The bill sunk after a behind-the-scenes battle that pitted major telecom companies against state internet service providers and consumer privacy advocates. A trio of activists — San Francisco real estate developer Alastair Mactaggart, former CIA analyst Mary Ross and finance industry executive Rick Arney — then teamed up in an attempt to put their own proposal before voters with a 2018 ballot initiative.
As their group, Californians for Consumer Privacy, collected signatures, support for new privacy rules grew among consumers. Equifax and Uber were hit by high-profile data breaches. Facebook Chief Executive Mark Zuckerberg was called to testify before Congress in a federal probe into how data firm Cambridge Analytica obtained the information of tens of millions of the platform’s users to help the Trump presidential campaign.
“The stars were somewhat aligned,” said Chau, who along with other state legislators struck a deal with activists to enact major privacy rules and avoid a battle at the ballot box. The result was a state law that some saw as a good compromise, or “GDPR light,” Chau said, referencing the European Union’s far-ranging General Data Protection Regulation, which took full effect in May.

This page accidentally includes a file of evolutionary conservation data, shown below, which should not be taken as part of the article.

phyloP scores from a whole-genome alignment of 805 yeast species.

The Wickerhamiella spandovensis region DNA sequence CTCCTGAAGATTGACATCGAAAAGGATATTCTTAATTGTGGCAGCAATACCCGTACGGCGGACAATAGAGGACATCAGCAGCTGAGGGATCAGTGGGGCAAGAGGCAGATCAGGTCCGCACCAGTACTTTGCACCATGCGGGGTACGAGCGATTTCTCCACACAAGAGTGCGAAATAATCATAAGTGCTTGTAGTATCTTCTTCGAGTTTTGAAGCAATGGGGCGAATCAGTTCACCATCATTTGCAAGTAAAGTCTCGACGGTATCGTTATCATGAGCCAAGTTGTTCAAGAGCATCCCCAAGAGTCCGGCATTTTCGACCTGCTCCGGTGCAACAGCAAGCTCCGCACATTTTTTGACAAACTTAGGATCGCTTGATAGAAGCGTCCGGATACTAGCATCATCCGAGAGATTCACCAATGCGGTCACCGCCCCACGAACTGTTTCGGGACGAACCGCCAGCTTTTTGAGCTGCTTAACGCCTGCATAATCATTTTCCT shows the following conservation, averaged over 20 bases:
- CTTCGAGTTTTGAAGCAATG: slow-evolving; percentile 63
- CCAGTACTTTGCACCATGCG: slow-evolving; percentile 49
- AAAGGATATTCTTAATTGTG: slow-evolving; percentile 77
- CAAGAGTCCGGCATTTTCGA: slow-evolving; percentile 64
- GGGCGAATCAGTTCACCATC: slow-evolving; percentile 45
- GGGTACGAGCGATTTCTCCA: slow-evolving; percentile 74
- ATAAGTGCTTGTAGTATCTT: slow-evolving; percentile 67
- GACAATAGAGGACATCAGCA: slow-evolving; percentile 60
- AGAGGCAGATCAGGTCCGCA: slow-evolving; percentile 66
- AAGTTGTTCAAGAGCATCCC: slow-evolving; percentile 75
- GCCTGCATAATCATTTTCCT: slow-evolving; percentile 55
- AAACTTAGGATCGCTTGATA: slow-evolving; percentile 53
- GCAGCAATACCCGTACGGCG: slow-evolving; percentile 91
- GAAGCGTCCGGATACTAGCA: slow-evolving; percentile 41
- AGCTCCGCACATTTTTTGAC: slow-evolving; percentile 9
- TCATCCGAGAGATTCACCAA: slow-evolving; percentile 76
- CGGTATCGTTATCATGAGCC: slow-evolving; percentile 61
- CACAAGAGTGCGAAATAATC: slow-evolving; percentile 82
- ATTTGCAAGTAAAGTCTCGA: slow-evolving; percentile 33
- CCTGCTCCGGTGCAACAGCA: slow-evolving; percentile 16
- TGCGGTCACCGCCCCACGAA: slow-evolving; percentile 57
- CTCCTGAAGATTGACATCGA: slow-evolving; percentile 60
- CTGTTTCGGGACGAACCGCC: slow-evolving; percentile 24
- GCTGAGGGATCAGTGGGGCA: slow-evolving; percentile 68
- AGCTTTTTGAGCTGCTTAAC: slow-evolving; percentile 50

Unlike GDPR, which requires companies to ask consumers to “opt in” to having their data collected or sold and sets high fines for violations, California’s privacy law gives people the chance to “opt out” and have their data deleted, and sets smaller penalties for violators.
Both laws allow people to ask companies what personal information is collected about them and why, and request that their data be deleted. They include some protections to prevent discrimination against customers and require companies to obtain permission from parents before gathering personal data from children under 16.